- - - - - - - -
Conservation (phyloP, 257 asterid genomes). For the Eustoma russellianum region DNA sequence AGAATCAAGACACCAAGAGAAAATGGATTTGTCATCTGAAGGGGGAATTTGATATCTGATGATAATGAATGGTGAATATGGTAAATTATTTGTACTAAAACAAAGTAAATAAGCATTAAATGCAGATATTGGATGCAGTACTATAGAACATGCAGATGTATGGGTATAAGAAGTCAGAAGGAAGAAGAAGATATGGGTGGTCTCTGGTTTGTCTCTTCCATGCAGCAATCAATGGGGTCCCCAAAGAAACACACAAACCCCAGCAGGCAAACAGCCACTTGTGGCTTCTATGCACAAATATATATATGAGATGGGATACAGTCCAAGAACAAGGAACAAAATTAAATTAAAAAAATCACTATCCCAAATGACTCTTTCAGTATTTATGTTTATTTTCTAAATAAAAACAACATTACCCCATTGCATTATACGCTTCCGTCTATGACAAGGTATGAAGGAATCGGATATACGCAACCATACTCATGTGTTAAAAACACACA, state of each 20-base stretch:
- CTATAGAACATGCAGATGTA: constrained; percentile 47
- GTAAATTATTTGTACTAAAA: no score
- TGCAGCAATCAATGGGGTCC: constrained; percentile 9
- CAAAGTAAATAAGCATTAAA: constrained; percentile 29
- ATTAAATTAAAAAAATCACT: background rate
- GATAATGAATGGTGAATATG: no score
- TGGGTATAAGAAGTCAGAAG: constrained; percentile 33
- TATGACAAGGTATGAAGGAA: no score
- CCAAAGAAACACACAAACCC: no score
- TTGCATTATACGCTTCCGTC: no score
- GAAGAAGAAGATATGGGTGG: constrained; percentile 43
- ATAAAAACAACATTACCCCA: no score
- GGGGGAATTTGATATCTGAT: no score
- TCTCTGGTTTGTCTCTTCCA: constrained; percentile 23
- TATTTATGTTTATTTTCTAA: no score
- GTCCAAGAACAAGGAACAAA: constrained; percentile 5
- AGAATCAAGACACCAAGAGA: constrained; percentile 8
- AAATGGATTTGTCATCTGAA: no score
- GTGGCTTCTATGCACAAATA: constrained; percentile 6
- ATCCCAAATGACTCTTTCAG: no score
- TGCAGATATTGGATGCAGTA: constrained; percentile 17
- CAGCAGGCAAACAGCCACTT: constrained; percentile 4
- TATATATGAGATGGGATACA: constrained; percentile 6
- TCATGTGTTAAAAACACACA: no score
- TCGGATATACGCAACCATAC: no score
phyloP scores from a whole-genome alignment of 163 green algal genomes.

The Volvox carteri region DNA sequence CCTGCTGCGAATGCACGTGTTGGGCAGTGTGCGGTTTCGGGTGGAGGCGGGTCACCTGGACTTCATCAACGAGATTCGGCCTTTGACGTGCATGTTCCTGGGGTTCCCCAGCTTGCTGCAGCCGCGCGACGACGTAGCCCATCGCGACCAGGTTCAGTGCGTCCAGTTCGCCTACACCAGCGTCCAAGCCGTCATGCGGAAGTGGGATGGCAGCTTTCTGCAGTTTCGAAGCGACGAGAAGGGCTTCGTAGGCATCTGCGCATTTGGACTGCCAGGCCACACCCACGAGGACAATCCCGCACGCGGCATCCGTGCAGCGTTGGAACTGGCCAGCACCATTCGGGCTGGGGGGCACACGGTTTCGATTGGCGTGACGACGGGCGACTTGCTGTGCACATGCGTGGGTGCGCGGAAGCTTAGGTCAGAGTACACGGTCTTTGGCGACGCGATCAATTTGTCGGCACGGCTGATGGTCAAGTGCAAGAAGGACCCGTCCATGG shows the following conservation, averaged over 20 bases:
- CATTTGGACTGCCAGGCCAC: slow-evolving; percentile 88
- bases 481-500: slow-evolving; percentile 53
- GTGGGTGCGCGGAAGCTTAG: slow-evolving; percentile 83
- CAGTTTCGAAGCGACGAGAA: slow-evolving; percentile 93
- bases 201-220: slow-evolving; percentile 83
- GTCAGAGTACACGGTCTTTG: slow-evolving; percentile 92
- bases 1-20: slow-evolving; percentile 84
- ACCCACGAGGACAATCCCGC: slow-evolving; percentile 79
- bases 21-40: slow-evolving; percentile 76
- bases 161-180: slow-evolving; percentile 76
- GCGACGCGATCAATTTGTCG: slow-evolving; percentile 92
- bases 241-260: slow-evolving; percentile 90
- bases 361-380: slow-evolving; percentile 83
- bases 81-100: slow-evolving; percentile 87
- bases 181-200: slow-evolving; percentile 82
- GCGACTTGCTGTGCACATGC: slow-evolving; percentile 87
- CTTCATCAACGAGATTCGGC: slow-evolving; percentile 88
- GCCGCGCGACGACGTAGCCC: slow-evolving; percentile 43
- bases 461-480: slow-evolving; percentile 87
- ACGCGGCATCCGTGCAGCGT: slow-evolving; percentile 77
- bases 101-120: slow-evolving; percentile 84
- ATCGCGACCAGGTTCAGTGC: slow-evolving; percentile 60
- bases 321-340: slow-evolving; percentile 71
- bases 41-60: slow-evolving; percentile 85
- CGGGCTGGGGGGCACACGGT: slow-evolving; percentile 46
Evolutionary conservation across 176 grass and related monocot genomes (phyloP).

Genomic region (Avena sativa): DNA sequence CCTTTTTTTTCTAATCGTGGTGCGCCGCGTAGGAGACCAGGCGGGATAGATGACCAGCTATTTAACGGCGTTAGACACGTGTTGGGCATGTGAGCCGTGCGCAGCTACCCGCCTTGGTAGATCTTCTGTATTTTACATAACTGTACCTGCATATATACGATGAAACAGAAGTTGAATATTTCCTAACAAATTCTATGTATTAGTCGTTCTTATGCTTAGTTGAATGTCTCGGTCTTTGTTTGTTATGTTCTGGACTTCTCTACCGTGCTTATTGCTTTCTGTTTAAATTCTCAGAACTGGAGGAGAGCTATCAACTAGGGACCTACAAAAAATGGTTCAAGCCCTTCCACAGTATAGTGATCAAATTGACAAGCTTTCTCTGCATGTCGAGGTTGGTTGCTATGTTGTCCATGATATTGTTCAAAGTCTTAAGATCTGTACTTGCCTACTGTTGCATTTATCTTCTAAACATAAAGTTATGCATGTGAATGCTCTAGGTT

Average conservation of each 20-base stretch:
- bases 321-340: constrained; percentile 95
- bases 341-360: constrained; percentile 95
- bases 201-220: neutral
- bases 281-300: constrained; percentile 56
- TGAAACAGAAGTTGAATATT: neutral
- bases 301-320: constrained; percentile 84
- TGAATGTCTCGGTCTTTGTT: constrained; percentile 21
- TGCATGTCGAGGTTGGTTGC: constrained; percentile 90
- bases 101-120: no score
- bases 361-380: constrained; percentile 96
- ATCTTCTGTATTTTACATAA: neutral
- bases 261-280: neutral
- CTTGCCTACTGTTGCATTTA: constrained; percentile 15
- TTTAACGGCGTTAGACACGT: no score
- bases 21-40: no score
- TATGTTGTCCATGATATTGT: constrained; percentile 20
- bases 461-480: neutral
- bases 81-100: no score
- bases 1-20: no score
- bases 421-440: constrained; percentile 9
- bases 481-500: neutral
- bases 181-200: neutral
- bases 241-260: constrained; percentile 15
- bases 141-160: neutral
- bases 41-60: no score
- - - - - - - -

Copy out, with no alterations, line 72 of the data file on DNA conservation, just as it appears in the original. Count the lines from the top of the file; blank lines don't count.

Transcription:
- TATGTTGTCCATGATATTGT: constrained; percentile 20